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    ABSTRACT: Increased serum levels of IL-15 are reported in type 1 diabetes (T1D). Here we report elevated serum soluble IL-15Rα levels in human T1D. To investigate the role of IL-15/IL-15Rα in the pathogenesis of T1D, we generated double transgenic mice with pancreatic β-cell expression of IL-15 and IL-15Rα. The mice developed hyperglycemia, marked mononuclear cell infiltration, β-cell destruction, and anti-insulin autoantibodies that mimic early human T1D. The diabetes in this model was reversed by inhibiting IL-15 signaling with anti-IL2/IL15Rβ (anti-CD122), which blocks IL-15 transpresentation. Furthermore, the diabetes could be reversed by administration of the Janus kinase 2/3 inhibitor tofacitinib, which blocks IL-15 signaling. In an alternative diabetes model, nonobese diabetic mice, IL15/IL-15Rα expression was increased in islet cells in the prediabetic stage, and inhibition of IL-15 signaling with anti-CD122 at the prediabetic stage delayed diabetes development. In support of the view that these observations reflect the conditions in humans, we demonstrated pancreatic islet expression of both IL-15 and IL-15Rα in human T1D. Taken together our data suggest that disordered IL-15 and IL-15Rα may be involved in T1D pathogenesis and the IL-15/IL15Rα system and its signaling pathway may be rational therapeutic targets for early T1D.
    Proceedings of the National Academy of Sciences 07/2013; · 9.74 Impact Factor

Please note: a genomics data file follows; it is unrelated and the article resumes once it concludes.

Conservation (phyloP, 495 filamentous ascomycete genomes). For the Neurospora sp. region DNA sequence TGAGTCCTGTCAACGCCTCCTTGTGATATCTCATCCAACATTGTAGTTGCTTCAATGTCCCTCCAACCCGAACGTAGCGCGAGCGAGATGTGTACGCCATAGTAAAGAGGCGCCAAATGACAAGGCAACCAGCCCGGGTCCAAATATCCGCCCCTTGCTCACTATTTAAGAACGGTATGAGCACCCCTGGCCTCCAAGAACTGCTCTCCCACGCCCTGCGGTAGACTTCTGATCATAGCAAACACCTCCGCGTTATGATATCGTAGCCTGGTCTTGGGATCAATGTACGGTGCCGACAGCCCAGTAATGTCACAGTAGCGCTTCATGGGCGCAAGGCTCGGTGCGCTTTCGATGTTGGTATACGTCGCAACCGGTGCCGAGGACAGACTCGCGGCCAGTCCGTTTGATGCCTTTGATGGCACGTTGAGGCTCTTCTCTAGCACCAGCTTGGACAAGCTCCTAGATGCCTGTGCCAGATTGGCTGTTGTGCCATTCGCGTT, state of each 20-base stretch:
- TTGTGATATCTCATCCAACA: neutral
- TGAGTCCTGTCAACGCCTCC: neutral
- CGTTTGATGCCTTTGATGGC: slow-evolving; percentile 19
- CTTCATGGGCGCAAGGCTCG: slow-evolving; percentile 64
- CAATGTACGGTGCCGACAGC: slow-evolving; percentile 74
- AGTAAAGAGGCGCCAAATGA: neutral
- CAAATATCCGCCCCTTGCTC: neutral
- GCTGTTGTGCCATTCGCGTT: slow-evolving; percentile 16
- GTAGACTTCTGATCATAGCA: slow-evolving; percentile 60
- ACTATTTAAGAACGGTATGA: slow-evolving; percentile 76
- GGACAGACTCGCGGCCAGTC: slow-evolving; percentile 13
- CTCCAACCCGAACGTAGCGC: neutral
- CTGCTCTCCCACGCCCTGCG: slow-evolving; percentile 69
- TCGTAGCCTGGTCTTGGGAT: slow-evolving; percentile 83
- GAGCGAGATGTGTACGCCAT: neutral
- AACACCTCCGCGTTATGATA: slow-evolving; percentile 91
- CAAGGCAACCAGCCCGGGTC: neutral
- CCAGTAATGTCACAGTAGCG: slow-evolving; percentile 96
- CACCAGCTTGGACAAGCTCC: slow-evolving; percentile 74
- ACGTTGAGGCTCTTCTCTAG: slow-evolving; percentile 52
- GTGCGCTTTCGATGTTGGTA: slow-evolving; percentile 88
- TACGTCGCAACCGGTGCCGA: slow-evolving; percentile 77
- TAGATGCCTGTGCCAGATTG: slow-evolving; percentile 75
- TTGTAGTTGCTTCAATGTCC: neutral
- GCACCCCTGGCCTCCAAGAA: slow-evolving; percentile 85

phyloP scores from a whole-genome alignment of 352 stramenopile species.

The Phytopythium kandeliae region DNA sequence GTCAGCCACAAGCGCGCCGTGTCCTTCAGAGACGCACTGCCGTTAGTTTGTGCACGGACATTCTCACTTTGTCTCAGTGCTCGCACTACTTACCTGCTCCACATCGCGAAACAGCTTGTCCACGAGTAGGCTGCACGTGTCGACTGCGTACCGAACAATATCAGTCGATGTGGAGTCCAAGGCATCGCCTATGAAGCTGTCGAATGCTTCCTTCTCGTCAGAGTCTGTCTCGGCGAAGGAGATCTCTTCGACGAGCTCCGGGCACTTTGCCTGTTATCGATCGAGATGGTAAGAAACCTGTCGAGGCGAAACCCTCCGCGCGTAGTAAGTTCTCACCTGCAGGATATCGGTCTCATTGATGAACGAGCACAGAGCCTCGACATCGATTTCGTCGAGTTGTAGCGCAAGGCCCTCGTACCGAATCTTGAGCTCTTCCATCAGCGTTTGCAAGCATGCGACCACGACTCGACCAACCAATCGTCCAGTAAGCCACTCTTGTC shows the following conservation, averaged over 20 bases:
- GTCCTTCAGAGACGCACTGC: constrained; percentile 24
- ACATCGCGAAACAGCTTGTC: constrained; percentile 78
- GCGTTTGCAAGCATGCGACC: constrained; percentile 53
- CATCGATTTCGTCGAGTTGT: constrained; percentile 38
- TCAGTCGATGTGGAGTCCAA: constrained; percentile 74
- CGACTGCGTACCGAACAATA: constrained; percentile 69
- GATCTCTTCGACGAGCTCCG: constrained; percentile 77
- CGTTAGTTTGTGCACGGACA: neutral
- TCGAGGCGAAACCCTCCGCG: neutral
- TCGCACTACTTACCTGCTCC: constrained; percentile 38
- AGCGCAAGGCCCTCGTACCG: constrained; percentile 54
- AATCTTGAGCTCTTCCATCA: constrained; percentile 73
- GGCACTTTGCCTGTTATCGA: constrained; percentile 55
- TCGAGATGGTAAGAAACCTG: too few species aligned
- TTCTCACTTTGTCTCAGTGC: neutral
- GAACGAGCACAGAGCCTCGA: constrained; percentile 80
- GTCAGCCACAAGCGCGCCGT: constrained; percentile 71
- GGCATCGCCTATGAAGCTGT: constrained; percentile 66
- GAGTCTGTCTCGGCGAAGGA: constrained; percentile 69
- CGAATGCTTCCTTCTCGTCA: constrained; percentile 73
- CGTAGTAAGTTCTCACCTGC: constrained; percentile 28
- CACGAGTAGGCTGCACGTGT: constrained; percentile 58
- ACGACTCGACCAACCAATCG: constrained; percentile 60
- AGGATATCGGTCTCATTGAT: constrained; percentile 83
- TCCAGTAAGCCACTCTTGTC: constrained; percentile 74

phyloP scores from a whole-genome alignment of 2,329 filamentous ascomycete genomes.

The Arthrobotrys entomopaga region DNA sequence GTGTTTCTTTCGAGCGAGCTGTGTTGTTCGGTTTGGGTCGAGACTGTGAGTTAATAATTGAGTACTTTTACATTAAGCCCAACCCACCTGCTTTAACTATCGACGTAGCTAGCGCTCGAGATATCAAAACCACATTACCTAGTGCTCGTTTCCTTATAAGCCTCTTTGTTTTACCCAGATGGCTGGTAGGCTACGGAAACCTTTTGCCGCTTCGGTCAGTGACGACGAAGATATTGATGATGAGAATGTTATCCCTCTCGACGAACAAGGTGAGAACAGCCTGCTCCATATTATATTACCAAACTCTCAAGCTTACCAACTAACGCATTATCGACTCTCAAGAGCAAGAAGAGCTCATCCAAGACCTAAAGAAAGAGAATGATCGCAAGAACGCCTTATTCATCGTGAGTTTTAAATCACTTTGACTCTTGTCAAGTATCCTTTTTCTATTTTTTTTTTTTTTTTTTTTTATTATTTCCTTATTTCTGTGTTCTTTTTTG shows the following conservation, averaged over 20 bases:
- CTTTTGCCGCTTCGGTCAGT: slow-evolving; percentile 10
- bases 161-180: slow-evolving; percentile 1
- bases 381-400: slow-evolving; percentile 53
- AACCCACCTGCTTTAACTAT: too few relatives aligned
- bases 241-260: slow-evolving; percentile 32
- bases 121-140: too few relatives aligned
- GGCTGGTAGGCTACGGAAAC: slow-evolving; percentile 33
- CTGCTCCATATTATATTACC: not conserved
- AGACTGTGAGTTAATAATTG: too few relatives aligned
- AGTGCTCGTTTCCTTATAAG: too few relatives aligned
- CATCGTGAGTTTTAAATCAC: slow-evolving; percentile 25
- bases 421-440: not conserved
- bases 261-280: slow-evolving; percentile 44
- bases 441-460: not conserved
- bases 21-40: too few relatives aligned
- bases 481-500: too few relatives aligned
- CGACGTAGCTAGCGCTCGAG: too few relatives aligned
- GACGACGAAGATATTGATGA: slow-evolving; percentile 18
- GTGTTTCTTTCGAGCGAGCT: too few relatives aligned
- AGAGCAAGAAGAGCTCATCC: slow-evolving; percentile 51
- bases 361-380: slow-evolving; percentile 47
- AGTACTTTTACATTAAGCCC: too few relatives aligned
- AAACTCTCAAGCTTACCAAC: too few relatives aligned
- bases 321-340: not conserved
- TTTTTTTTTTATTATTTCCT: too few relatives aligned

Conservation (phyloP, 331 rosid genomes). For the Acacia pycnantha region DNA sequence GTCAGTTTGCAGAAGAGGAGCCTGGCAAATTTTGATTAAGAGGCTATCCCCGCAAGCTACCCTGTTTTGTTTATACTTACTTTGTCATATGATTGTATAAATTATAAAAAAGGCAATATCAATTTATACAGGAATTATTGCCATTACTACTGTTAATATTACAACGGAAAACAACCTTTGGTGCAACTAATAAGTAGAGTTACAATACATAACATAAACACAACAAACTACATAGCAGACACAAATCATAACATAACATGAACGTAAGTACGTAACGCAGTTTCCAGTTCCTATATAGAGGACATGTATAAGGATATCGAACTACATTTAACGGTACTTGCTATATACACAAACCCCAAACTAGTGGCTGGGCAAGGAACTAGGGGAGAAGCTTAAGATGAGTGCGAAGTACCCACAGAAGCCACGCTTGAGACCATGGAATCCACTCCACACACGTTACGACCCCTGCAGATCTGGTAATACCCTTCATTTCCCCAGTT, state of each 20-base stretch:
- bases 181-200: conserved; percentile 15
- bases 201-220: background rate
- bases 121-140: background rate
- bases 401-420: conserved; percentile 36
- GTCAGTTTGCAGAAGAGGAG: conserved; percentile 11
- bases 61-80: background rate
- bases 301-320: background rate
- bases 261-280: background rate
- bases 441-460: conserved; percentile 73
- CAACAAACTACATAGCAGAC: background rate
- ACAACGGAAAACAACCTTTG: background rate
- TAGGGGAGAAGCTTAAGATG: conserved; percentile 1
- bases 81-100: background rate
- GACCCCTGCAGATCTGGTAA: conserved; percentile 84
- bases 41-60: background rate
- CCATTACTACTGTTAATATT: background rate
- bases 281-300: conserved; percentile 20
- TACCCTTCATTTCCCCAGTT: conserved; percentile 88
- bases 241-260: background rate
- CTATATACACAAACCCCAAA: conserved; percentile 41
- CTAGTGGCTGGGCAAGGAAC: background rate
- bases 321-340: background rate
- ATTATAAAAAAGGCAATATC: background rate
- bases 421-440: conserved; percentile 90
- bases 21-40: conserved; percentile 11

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    ABSTRACT: A major challenge of cancer immunotherapy is the persistence and outgrowth of subpopulations that lose expression of the target antigen. IL-15 is a potent cytokine that can promote organ-specific autoimmunity when up-regulated on tissue cells. Here we report that T cells eradicated 2-wk-old solid tumors that expressed IL-15, eliminating antigen-negative cells. In contrast, control tumors that lacked IL-15 expression consistently relapsed. Interestingly, even tumors lacking expression of cognate antigen were rejected when expressing IL-15, indicating that rejection after adoptive T-cell transfer was independent of cognate antigen expression. Nevertheless, the T-cell receptor of the transferred T cells influenced the outcome, consistent with the notion that T-cell receptor activation and effector status determine whether IL-15 can confer lymphokine killer activity-like properties to T cells. The effect was limited to the microenvironment of tumors expressing IL-15; there were no noticeable effects on contralateral tumors lacking IL-15. Taken together, these results indicate that expression of IL-15 in the tumor microenvironment may prevent the escape of antigen loss variants and subsequent tumor recurrence by enabling T cells to eliminate cancer cells lacking cognate antigen expression in a locally restricted manner.
    Proceedings of the National Academy of Sciences 05/2013; · 9.74 Impact Factor
  • Ludvig M Sollid, Bana Jabri
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    ABSTRACT: Coeliac disease, an inflammatory disease of the small intestine, shares key features with autoimmune disorders, such as susceptibility genes, presence of autoantibodies and T cell-mediated destruction of specific cells. Strikingly, however, continuous exposure to the exogenous dietary antigen gluten and gluten-specific adaptive immunity are required to maintain immunopathology. These observations challenge the notion that autoimmunity requires adaptive immune activation towards self antigens. Using coeliac disease as an example, we propose that other exogenous factors might be identified as drivers of autoimmune processes, in particular when evidence for T cells with specificity for self antigens driving the disease is lacking.
    Nature Reviews Immunology 03/2013; · 32.25 Impact Factor
  • Robert P Anderson, Bana Jabri